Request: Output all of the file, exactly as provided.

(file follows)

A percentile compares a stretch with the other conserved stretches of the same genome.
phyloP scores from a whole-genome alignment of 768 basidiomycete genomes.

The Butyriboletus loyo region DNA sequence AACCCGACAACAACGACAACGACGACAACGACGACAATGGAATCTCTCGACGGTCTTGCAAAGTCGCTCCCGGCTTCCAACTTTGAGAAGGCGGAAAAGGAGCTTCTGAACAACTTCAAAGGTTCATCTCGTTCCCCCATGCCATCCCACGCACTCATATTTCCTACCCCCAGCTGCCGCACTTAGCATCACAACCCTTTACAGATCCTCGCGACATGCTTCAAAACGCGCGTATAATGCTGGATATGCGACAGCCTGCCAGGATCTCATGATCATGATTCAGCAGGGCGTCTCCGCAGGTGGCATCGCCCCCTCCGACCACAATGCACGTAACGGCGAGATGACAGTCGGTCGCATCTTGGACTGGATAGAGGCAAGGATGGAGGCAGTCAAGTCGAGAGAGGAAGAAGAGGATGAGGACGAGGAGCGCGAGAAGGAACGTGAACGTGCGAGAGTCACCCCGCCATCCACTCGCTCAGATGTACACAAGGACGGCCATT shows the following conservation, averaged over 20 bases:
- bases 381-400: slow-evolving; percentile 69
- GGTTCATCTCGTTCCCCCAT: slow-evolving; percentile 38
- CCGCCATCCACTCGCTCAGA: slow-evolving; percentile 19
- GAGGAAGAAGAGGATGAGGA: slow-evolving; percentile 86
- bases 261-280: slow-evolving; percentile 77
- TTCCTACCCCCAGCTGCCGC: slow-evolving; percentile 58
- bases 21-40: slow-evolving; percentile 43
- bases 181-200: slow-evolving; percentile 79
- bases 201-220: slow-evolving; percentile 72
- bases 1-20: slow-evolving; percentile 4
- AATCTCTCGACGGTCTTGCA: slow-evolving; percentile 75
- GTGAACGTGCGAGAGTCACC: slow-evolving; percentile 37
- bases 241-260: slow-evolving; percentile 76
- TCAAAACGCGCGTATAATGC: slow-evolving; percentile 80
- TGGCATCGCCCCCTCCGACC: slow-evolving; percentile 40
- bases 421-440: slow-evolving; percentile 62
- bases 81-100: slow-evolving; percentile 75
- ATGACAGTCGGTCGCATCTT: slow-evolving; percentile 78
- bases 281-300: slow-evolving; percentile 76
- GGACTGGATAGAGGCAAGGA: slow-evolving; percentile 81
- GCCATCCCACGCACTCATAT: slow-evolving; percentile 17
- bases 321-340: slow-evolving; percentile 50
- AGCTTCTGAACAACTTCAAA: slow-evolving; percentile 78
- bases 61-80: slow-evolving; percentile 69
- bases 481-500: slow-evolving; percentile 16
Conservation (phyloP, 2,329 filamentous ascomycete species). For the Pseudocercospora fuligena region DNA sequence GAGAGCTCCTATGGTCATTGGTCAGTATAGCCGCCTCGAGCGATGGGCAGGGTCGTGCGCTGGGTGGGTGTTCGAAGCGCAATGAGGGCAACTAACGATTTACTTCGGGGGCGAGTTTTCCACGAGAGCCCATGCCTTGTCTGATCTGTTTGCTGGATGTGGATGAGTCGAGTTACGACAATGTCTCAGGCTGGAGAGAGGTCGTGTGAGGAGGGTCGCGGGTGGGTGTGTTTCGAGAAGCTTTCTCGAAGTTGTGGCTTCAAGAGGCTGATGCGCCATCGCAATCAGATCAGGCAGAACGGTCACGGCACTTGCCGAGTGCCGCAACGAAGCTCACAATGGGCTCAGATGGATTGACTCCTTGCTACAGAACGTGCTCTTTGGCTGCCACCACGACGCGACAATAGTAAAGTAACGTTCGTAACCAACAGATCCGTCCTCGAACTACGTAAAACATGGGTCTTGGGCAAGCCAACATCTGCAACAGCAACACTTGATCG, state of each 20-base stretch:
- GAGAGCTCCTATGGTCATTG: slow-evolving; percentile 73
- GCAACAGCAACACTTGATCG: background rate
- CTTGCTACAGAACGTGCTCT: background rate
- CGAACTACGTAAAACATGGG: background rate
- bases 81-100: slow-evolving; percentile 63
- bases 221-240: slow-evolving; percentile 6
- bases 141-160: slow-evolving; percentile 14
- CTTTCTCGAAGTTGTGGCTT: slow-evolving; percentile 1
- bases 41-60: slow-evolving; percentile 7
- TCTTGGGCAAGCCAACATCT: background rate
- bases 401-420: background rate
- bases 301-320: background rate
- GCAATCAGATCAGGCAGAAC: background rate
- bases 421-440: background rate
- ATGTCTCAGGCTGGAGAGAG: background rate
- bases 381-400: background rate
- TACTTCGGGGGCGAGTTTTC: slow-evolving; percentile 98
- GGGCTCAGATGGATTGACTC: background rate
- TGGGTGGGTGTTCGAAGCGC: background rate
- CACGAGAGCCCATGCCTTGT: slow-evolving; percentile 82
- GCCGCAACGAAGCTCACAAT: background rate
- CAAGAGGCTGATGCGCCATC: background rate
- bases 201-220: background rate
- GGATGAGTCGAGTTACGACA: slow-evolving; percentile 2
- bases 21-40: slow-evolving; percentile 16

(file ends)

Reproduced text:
A percentile compares a stretch with the other conserved stretches of the same genome.
phyloP scores from a whole-genome alignment of 768 basidiomycete genomes.

The Butyriboletus loyo region DNA sequence AACCCGACAACAACGACAACGACGACAACGACGACAATGGAATCTCTCGACGGTCTTGCAAAGTCGCTCCCGGCTTCCAACTTTGAGAAGGCGGAAAAGGAGCTTCTGAACAACTTCAAAGGTTCATCTCGTTCCCCCATGCCATCCCACGCACTCATATTTCCTACCCCCAGCTGCCGCACTTAGCATCACAACCCTTTACAGATCCTCGCGACATGCTTCAAAACGCGCGTATAATGCTGGATATGCGACAGCCTGCCAGGATCTCATGATCATGATTCAGCAGGGCGTCTCCGCAGGTGGCATCGCCCCCTCCGACCACAATGCACGTAACGGCGAGATGACAGTCGGTCGCATCTTGGACTGGATAGAGGCAAGGATGGAGGCAGTCAAGTCGAGAGAGGAAGAAGAGGATGAGGACGAGGAGCGCGAGAAGGAACGTGAACGTGCGAGAGTCACCCCGCCATCCACTCGCTCAGATGTACACAAGGACGGCCATT shows the following conservation, averaged over 20 bases:
- bases 381-400: slow-evolving; percentile 69
- GGTTCATCTCGTTCCCCCAT: slow-evolving; percentile 38
- CCGCCATCCACTCGCTCAGA: slow-evolving; percentile 19
- GAGGAAGAAGAGGATGAGGA: slow-evolving; percentile 86
- bases 261-280: slow-evolving; percentile 77
- TTCCTACCCCCAGCTGCCGC: slow-evolving; percentile 58
- bases 21-40: slow-evolving; percentile 43
- bases 181-200: slow-evolving; percentile 79
- bases 201-220: slow-evolving; percentile 72
- bases 1-20: slow-evolving; percentile 4
- AATCTCTCGACGGTCTTGCA: slow-evolving; percentile 75
- GTGAACGTGCGAGAGTCACC: slow-evolving; percentile 37
- bases 241-260: slow-evolving; percentile 76
- TCAAAACGCGCGTATAATGC: slow-evolving; percentile 80
- TGGCATCGCCCCCTCCGACC: slow-evolving; percentile 40
- bases 421-440: slow-evolving; percentile 62
- bases 81-100: slow-evolving; percentile 75
- ATGACAGTCGGTCGCATCTT: slow-evolving; percentile 78
- bases 281-300: slow-evolving; percentile 76
- GGACTGGATAGAGGCAAGGA: slow-evolving; percentile 81
- GCCATCCCACGCACTCATAT: slow-evolving; percentile 17
- bases 321-340: slow-evolving; percentile 50
- AGCTTCTGAACAACTTCAAA: slow-evolving; percentile 78
- bases 61-80: slow-evolving; percentile 69
- bases 481-500: slow-evolving; percentile 16
Conservation (phyloP, 2,329 filamentous ascomycete species). For the Pseudocercospora fuligena region DNA sequence GAGAGCTCCTATGGTCATTGGTCAGTATAGCCGCCTCGAGCGATGGGCAGGGTCGTGCGCTGGGTGGGTGTTCGAAGCGCAATGAGGGCAACTAACGATTTACTTCGGGGGCGAGTTTTCCACGAGAGCCCATGCCTTGTCTGATCTGTTTGCTGGATGTGGATGAGTCGAGTTACGACAATGTCTCAGGCTGGAGAGAGGTCGTGTGAGGAGGGTCGCGGGTGGGTGTGTTTCGAGAAGCTTTCTCGAAGTTGTGGCTTCAAGAGGCTGATGCGCCATCGCAATCAGATCAGGCAGAACGGTCACGGCACTTGCCGAGTGCCGCAACGAAGCTCACAATGGGCTCAGATGGATTGACTCCTTGCTACAGAACGTGCTCTTTGGCTGCCACCACGACGCGACAATAGTAAAGTAACGTTCGTAACCAACAGATCCGTCCTCGAACTACGTAAAACATGGGTCTTGGGCAAGCCAACATCTGCAACAGCAACACTTGATCG, state of each 20-base stretch:
- GAGAGCTCCTATGGTCATTG: slow-evolving; percentile 73
- GCAACAGCAACACTTGATCG: background rate
- CTTGCTACAGAACGTGCTCT: background rate
- CGAACTACGTAAAACATGGG: background rate
- bases 81-100: slow-evolving; percentile 63
- bases 221-240: slow-evolving; percentile 6
- bases 141-160: slow-evolving; percentile 14
- CTTTCTCGAAGTTGTGGCTT: slow-evolving; percentile 1
- bases 41-60: slow-evolving; percentile 7
- TCTTGGGCAAGCCAACATCT: background rate
- bases 401-420: background rate
- bases 301-320: background rate
- GCAATCAGATCAGGCAGAAC: background rate
- bases 421-440: background rate
- ATGTCTCAGGCTGGAGAGAG: background rate
- bases 381-400: background rate
- TACTTCGGGGGCGAGTTTTC: slow-evolving; percentile 98
- GGGCTCAGATGGATTGACTC: background rate
- TGGGTGGGTGTTCGAAGCGC: background rate
- CACGAGAGCCCATGCCTTGT: slow-evolving; percentile 82
- GCCGCAACGAAGCTCACAAT: background rate
- CAAGAGGCTGATGCGCCATC: background rate
- bases 201-220: background rate
- GGATGAGTCGAGTTACGACA: slow-evolving; percentile 2
- bases 21-40: slow-evolving; percentile 16